Project Environment

The project environment includes all the issues related to the environment that will influence the development and execution of the project plan. A project to build an airport expansion in Pittsburgh, Pennsylvania will have very different legal, cultural, political, and ecological issues to address from an airport expansion in São Paolo, Brazil. The environment attributes in Brazil require more planning, resources, and leadership attention to successfully execute the project. The greater the number and difficulty of the issues, the greater the influence on the complexity of the project.


The legal issues on a project can be broad and include many different levels of government. Most local governments have various permits, such as business licenses and building permits, required to do work. Some projects will have security issues and will work with local law enforcement.

Workforce laws vary significantly in country, regional, and local jurisdictions. The hiring and management of workers can be a complex and time-consuming issue for some projects. Companies not used to working in a union environment will invest project resources in learning and adapting to the new environment. Scheduling holidays, supporting maternity leave, and dealing with workforce reduction issues surrounding project closeout will vary in each environment, industry, and project. Understanding and managing workforce issues on a project can be simple or very complex.

National, regional, and local taxes require a project tax approach or policy on most international projects and some domestic projects. Duties for equipment and material brought into a country add complexity to the procurement plan. Equipment used temporarily to execute the project, such as a crane, is treated differently than permanently installed equipment, such as a pump. In some countries, a third party is hired to expedite the flow of materials through complex custom processes.

Copper Mining in Argentina

The new president of Argentina instituted a program to encourage economic development. One of the projects to support this program was a copper mining project in northern Argentina. This is the desert area of Argentina with a basic agrarian economy. A joint venture was formed with the encouragement of the Argentina government between a Canadian and Australian Company with all three entities owning a share of the new company.

The conceptual design work was done in Canada with support from offices in Chile, Argentina, and the United States. A U.S. contractor was awarded the contract to design, procure equipment, and build the mine. The project leadership team included members from the United States, Canada, Australia, Argentina, Chile, Puerto Rico, Cuba, and Lebanon. Materials were procured, transported, and brought through customs from twenty-one different countries. Legal issues on this project consumed a great deal of management attention and sometimes affected the project execution. Materials were occasionally delayed in customs, people with critical skills could not get visas to enter Argentina, and which country’s laws would apply to the contracts had to be debated.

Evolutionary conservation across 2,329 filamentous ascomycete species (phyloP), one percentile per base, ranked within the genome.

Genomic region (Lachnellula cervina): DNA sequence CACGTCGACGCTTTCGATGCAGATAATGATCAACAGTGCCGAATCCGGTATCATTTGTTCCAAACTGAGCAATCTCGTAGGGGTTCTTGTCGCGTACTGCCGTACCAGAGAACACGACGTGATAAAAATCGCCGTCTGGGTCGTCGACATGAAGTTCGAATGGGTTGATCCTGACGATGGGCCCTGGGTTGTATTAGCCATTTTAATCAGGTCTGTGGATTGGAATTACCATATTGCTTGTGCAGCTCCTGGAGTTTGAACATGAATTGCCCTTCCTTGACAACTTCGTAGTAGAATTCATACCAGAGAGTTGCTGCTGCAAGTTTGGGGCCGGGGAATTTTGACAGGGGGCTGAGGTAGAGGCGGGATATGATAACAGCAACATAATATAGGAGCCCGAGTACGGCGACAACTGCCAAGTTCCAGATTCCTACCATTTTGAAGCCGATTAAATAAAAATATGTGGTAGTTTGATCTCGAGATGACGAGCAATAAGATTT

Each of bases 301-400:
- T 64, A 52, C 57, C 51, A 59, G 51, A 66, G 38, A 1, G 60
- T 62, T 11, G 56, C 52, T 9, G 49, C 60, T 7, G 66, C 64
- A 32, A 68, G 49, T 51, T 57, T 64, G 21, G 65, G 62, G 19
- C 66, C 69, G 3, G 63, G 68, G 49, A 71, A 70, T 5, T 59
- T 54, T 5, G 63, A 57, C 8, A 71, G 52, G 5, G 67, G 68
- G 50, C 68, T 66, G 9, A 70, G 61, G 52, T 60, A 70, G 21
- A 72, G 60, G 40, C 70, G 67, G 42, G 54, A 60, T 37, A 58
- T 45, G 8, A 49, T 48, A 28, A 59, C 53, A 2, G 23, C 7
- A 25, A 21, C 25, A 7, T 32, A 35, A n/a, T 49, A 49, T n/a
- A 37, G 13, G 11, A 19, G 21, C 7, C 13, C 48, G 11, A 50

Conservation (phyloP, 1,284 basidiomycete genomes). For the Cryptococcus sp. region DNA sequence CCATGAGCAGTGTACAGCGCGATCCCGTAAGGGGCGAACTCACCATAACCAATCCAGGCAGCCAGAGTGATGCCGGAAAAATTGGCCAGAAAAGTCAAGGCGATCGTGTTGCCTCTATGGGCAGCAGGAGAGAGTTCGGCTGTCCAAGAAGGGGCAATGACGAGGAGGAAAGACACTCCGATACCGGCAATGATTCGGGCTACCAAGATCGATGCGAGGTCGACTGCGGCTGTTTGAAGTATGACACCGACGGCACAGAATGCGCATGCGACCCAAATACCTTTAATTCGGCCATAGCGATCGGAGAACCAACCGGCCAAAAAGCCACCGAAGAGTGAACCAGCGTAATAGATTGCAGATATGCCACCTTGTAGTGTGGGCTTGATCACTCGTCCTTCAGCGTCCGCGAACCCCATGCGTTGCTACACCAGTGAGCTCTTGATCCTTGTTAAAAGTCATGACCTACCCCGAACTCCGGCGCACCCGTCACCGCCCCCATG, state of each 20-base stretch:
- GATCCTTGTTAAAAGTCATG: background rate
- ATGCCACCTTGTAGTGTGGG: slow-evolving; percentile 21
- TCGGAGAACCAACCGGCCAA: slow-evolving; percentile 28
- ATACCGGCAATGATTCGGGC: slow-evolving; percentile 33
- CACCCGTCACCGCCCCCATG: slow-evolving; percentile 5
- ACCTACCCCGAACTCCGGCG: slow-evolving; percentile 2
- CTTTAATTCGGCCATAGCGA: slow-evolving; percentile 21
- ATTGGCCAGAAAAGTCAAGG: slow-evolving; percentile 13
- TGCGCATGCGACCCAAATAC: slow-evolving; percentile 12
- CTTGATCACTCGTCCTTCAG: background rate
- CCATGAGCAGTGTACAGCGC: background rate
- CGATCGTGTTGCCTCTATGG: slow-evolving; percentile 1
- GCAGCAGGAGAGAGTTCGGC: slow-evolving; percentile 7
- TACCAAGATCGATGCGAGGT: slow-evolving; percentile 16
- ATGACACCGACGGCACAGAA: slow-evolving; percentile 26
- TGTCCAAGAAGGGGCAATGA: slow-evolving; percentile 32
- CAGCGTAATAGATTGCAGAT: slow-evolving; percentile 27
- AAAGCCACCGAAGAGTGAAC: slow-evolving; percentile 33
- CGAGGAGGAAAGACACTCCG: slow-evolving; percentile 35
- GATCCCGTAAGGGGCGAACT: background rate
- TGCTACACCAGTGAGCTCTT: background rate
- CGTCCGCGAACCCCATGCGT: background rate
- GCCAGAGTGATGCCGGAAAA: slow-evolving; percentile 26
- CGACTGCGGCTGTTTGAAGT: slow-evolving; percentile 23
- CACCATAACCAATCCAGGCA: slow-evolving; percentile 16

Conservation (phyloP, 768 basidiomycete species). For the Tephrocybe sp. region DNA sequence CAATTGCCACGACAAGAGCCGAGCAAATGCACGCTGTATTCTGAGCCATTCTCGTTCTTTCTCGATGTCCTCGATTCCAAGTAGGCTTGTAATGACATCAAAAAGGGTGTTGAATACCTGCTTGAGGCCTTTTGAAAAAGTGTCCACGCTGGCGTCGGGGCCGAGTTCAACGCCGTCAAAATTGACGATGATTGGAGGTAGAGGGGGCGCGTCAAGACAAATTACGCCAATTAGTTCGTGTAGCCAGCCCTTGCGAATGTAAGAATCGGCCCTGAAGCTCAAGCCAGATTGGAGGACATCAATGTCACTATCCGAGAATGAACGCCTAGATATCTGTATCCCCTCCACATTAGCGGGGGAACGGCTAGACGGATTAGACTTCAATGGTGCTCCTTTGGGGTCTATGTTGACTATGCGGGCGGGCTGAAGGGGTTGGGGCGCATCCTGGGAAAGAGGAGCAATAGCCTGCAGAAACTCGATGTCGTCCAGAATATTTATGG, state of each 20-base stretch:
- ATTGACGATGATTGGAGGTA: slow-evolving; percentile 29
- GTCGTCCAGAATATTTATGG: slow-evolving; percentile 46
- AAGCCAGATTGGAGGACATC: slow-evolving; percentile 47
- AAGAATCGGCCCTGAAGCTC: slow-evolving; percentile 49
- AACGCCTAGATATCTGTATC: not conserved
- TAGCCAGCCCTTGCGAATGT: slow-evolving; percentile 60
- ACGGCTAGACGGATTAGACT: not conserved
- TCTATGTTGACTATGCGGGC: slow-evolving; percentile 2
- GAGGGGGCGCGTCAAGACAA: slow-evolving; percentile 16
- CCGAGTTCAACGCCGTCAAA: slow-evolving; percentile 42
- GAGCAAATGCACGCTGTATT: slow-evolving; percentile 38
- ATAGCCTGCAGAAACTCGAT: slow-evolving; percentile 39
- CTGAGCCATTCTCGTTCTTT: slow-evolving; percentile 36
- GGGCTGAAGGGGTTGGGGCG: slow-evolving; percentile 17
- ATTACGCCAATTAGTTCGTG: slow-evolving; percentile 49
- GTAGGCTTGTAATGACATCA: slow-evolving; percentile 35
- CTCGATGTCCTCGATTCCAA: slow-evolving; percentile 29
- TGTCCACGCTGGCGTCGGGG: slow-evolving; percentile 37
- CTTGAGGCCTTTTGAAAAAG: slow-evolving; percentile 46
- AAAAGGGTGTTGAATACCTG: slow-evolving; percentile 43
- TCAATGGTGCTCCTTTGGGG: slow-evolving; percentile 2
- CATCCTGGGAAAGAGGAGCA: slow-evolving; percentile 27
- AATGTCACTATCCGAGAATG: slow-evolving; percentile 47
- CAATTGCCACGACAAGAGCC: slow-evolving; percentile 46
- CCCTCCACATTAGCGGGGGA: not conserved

Not every project will have significant legal issues. When legal issues are involved, they are typically significant and will add to the complexity of the project. Understanding the legal issues than can affect the project and developing a plan to address these issues will reduce the complexity of the project.


Culture is a term that reflects the community’s assumptions, norms, values, and artifacts. Community includes the parent organization charting the project, the local community or communities where the project is executed, and the region and country where the project is located. The project team must understand the community’s culture and its potential impact on the project.

Culture also defines the meaning of work, truth, the value of nature, relationships, and how to communicate. Projects executed in various cultures will often experience cultural conflict.

Gender Difficulties in Argentina

A project team from the United States was responsible for executing a project in Argentina. The U.S. leadership team included women in key leadership positions, and the Argentines refused to take direction from females. The U.S. team believed strongly in their leadership capability and refused to make changes. This conflict was settled by senior managers of both organizations, and rules were established that respected all team members in leadership roles. The conflict did not go away, but the team was able to successfully execute the project with the original team. Delays were experienced on the project that could be traced to this cultural conflict.